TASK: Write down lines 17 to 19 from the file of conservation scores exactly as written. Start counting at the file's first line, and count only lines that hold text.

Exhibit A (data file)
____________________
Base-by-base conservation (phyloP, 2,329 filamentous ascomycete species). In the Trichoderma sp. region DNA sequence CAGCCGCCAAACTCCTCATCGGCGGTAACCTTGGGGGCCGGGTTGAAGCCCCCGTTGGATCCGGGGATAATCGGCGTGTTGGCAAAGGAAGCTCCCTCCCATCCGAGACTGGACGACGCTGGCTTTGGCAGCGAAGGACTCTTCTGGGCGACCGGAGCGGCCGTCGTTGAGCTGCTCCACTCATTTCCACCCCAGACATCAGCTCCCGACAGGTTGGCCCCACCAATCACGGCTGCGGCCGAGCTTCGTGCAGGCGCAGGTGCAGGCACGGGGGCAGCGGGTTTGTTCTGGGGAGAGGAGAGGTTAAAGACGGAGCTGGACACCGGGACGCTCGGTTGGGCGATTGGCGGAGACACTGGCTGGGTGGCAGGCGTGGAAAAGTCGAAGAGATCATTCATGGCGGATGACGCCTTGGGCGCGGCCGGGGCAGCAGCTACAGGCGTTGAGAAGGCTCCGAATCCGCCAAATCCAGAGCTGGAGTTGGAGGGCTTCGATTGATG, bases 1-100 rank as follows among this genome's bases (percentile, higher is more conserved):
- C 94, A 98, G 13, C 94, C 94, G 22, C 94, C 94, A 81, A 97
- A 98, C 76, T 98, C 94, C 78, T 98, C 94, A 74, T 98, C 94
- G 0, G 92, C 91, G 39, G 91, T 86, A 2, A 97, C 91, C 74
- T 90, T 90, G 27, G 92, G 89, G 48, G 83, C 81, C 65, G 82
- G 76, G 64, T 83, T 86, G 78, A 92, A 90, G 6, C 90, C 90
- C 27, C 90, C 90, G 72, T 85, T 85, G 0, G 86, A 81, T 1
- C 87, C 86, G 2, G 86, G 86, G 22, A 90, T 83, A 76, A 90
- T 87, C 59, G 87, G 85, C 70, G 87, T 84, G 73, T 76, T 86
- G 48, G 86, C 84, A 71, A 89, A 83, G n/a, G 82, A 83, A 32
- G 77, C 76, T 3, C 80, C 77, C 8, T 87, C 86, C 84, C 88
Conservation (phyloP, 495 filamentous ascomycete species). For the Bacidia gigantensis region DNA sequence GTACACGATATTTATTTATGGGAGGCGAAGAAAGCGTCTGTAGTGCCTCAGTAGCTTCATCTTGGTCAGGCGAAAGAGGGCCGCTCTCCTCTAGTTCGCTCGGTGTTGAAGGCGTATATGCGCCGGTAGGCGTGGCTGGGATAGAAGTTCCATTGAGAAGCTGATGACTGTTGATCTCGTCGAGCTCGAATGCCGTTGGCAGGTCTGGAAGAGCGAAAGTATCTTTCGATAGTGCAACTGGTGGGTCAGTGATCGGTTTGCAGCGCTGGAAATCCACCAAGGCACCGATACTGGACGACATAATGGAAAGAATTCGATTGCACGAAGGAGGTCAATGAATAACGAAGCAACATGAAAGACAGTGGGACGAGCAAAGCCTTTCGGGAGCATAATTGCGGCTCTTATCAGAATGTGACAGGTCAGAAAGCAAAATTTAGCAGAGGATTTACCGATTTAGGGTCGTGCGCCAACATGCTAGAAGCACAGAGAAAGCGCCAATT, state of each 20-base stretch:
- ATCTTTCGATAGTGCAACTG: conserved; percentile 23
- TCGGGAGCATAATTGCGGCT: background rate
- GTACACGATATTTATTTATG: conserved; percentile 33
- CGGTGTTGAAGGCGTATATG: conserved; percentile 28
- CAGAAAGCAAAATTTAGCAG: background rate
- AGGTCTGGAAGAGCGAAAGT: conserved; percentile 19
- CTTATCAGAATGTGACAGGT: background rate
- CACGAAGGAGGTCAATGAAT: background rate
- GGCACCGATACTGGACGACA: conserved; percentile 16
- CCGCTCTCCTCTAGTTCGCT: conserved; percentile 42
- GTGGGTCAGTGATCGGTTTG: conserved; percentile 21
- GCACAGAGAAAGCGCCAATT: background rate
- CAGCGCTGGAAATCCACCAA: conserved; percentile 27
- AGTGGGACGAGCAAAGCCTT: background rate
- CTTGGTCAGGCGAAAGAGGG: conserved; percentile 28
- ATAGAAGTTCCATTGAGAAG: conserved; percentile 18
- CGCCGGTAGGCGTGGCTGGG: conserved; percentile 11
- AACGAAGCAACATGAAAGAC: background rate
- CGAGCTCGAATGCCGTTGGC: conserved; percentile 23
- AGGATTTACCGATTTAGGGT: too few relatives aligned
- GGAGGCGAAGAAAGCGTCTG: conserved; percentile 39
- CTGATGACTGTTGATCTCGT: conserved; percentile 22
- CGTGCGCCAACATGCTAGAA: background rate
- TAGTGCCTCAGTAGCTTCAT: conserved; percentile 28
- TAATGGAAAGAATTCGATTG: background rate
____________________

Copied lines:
- CAGAAAGCAAAATTTAGCAG: background rate
- AGGTCTGGAAGAGCGAAAGT: conserved; percentile 19
- CTTATCAGAATGTGACAGGT: background rate